Thus the transponder requires no additional power to operate. The RFID proximity technology was designed for use in applications that traditionally have used bar code or magnetic-swipe technology. For example, door or access control is sometimes controlled by taking a plastic card having an encoded magnetic strip and swiping it through an appropriate reader. Or else by presenting a bar-coded plastic card underneath an optical reader. Unlike mag-swipe or bar-code cards, the RFID proximity transponder does not need to be physically handled or even visible when read by the reader.

Therefore, if the RFID proximity transponder is encased in a wallet-sized plastic card, a user can insert the RFID proximity transponder into a billfold like any other business or credit card or driver's license. That way, for example, if the billfold is worn in a waist-pocket or in a purse at the hip, the user only need swish his (or her) hip in the vicinity of the reader. Then the door that is controlled by the reader will un-lock and the user can enter.

The above-referenced HID Corporation of Irvine, Calif., has miniaturized an RFID proximity transponder to a size smaller than a U.S. quarter-dollar coin. This is shown by for example FIG. 2. The transponder shown by FIG. 2 optionally corresponds to HID Corp.'s “eProx Tag,” model no. 1390. The prior art effort to date to attach to another article such miniaturized RFID proximity transponders as shown by FIG. 2 has included the following.

The prior art has completely encased the miniaturized RFID proximity transponder of FIG. 2 in a hard plastic coin or token (this is not shown by the drawings). This hard plastic casing can be likened to a “tiddly-wink” chip.

There are shortcomings associated with the hard plastic case. The hard plastic case is rigid and thick. The hard plastic case has a square-edged periphery. Mounting the hard plastic case to an article or surface requires a bonding agent like epoxy, hot glue or an adhesive or the like. Regardless of the bonding agent used, the square-edged periphery tends to catch against other objects in the environment. As a result, the hard plastic case gets knocked off easily despite the purported strength of the bonding agent.

This problem is promoted by the following matter. Many of the articles that a user would like to bond the “tiddly-wink” on, present challenges for bonding agents. In the case of a billfold proper, billfold material is flexible and the matte will tear away if the “tiddly-wink” scrapes on something. In the case of a key head, the mounting surface is likely to be substantially non-absorbent like metal or enamel—and then not flat either—and so on, as with cell phones and pagers. The mounting surfaces thereon are likely non-absorbent and smoothly warped. Experience teaches that, the absence of a good flat surface of appropriate material tends to find that the tiddly wink is highly vulnerable to getting scraped off.

Nevertheless, the problem is not with the users' choice of articles to mount the tiddly wink, but the tiddly wink's construction itself. It is an object of the invention to overcome the shortcomings of the prior art provide an improved means of mounting the miniaturized proximity transponder of FIG. 2.

Other prior art fixture products for miniature proximity transponders have been introduced by Sokymat, SA, of Switzerland. Sokymat makes a CD/DVD label which is a washer-shaped RFID label having outside dimensions of about a 34 mm outside diameter by about a 0.4 mm thickness, with a 16 mm central hole to co-align with the central hole of the given CD or DVD (ie., part no. 601501). The 601501 CD/DVD label is attached by gluing or, as more particularly recited by Sokymat literature therefor, by gluing onto “flat and clean non-conductive surfaces, specially proven for Polycarbonate (CD or DVD).”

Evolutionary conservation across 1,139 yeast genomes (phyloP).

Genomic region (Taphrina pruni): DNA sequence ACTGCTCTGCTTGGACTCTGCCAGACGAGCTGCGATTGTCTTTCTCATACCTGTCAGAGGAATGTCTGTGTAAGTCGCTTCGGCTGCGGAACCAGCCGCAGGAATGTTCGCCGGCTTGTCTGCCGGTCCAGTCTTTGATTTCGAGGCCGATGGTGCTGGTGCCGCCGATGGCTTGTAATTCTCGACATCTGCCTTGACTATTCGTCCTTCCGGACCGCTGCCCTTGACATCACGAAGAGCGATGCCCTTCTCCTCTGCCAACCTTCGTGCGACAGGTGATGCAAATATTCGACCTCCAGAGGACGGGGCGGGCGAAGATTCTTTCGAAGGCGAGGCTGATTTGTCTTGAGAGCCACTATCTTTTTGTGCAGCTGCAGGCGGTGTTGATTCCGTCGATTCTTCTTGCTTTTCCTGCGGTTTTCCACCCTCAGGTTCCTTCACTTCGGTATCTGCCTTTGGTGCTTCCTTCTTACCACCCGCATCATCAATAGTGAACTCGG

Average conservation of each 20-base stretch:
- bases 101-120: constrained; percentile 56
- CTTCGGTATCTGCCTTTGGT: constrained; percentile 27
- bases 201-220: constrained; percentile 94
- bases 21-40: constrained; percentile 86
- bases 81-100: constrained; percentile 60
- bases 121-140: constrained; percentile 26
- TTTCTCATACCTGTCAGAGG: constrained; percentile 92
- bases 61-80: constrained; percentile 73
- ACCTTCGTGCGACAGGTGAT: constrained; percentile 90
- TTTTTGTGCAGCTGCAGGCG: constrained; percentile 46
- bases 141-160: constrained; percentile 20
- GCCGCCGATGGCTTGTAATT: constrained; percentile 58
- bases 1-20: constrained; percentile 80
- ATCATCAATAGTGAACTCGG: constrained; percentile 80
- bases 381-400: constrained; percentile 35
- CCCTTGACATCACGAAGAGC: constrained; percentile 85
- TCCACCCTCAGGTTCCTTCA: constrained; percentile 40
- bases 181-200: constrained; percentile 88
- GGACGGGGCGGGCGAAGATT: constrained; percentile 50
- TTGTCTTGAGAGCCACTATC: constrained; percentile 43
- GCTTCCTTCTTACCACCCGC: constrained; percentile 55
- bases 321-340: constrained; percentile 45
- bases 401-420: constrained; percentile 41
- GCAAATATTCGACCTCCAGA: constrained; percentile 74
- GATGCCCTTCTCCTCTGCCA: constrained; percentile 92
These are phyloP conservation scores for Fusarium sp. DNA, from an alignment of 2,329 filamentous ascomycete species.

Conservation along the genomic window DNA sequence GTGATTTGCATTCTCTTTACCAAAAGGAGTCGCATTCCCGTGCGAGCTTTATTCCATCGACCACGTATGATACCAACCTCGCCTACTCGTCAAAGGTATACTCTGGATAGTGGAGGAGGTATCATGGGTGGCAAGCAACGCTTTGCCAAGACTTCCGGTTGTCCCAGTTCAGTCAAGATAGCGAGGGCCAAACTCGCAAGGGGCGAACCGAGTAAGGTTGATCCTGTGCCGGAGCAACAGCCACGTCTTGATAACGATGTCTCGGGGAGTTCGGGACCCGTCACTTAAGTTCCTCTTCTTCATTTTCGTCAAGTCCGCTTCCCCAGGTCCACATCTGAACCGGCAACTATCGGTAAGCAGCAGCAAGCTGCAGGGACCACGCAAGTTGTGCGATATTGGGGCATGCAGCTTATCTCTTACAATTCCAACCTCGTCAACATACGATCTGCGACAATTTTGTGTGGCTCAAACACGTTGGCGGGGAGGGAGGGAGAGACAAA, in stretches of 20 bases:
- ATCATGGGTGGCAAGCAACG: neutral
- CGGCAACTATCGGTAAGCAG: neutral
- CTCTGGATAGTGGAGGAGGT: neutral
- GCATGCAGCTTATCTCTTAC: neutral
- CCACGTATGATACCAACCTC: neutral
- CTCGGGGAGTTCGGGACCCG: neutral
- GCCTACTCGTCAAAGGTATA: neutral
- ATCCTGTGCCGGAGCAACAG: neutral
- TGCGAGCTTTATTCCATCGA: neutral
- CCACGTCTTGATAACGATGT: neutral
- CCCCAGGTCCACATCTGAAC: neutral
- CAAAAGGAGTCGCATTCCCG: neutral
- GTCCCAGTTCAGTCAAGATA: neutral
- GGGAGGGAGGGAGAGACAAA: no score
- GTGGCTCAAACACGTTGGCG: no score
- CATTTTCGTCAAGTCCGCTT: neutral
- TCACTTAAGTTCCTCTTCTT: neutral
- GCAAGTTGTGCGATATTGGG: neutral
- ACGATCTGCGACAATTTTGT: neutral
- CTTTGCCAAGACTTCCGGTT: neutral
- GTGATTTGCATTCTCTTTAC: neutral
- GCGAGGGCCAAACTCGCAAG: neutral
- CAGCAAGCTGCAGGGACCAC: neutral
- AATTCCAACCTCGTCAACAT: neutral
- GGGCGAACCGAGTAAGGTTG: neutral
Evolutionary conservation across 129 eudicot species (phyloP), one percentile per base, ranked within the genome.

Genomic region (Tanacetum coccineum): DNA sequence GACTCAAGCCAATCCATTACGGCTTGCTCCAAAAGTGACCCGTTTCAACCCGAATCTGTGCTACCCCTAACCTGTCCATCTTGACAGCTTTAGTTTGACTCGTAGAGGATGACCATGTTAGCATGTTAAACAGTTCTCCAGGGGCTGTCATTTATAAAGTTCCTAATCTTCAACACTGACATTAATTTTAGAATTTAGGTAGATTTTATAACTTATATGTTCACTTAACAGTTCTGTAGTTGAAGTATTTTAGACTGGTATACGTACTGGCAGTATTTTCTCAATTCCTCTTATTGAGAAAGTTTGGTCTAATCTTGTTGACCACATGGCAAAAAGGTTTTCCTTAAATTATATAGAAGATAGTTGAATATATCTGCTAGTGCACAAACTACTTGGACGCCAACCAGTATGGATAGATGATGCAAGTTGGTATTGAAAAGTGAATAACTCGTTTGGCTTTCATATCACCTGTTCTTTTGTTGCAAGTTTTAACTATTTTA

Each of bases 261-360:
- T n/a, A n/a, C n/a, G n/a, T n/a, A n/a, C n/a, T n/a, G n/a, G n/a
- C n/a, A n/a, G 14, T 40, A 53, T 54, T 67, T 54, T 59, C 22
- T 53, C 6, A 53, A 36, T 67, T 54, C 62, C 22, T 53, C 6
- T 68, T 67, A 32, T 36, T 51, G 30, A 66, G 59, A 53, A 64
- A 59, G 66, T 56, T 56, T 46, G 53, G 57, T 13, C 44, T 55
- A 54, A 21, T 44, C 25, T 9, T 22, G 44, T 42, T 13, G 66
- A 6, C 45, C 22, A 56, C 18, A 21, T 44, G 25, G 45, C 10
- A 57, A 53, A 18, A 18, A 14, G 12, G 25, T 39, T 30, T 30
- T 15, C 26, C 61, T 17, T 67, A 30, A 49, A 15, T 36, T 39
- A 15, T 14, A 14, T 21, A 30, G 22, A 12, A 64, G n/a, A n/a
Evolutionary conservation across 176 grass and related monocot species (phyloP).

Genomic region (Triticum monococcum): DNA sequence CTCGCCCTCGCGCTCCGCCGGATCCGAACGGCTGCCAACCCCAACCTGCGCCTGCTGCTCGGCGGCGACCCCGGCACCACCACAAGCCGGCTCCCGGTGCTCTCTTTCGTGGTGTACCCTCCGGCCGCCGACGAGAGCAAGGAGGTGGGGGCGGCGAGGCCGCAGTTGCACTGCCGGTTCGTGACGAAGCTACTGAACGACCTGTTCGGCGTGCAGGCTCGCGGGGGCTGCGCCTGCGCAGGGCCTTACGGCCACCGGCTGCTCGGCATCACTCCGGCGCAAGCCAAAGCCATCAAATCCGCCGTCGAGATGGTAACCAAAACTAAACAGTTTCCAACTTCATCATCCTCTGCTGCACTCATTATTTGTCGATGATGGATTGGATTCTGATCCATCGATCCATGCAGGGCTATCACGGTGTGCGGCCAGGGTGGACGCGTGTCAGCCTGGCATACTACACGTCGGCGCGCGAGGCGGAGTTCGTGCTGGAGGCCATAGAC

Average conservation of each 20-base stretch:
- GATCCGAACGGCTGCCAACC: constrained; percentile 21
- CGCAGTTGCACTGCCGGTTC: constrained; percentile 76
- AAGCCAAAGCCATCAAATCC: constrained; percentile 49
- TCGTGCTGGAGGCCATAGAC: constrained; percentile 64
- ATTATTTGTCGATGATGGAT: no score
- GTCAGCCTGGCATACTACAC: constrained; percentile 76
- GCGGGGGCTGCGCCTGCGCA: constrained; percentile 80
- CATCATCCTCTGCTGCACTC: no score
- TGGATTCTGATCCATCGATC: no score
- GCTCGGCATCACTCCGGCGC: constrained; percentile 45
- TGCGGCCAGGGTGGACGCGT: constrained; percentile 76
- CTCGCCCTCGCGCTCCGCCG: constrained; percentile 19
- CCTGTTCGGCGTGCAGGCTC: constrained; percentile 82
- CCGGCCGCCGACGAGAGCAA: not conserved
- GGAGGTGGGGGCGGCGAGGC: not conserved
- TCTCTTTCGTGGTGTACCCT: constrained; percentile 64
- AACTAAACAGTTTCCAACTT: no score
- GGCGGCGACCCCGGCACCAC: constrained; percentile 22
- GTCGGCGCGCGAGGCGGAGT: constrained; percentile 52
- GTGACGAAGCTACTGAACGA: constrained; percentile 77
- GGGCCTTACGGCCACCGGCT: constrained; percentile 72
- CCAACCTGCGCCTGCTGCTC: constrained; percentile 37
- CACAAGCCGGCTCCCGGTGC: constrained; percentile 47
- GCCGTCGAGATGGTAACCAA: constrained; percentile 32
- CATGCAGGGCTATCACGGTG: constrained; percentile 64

Sokymat also makes an Inventory and Security label (ie., part no 601500) which is a rectangular RFID label measuring about 50 mm by 40 mm rectangularly and having again a thickness of about 0.4 mm thick. Likewise, the 601500 Inventory and Security label is attached by gluing or, as more particularly recited by Sokymat literature therefor, by gluing onto “flat and clean non-conductive surfaces.”

A further RFID transponder product introduced by Sokymat perhaps since 1995 indeed incorporates an included adhesive, and is flexible and is commercially referred to as the Unique 1400 (eg., “Unique” presumptively referencing the “unique” operative protocol, in contrast to, eg., “Q5” which is an alternative operative protocol). The Unique 1400 is compact indeed, having a disc shape with opposite flat faces and measuring about 0.55 mm thick with outside diameters in either 20 mm, 30 mm or 50 mm sizes (ie., part nos. 911424 (ø 20 mm), 911434 (ø30 mm), and 911454 (ø50 mm). The size of the internal transponder is not known but certainly smaller still.

Applicant prefers to utilize HID Corp.'s transponders and more preferentially the “eProx Tag,” model no. 1390. Relatively speaking the “eProx Tag,” model no. 1390 is relatively larger than the foregoing Sokymat examples as the HID model no. 1390 measures approximately 27 mm in outside diameter. The major part of the “eProx Tag,” model no. 1390, or that is all the annular coil portion and most of the center, measures as thin as about 0.25 mm thick. However the “eProx Tag,” model no. 1390 is characterized by a central hump which gives an elevational thickness at that central hump of about 0.9 mm thick. Hence the HID Corp.'s “eProx Tag,” model no. 1390 is bulkier than the foregoing Sokymat examples but size matters in terms of operating distance. The Sokymat examples have a practical operating distance range of about 200 mm (˜8 inches). The HID Corp.'s “eProx Tag,” model no. 1390 is obviously bigger, and in consequence has a more robust operating range than the foregoing Sokymat examples.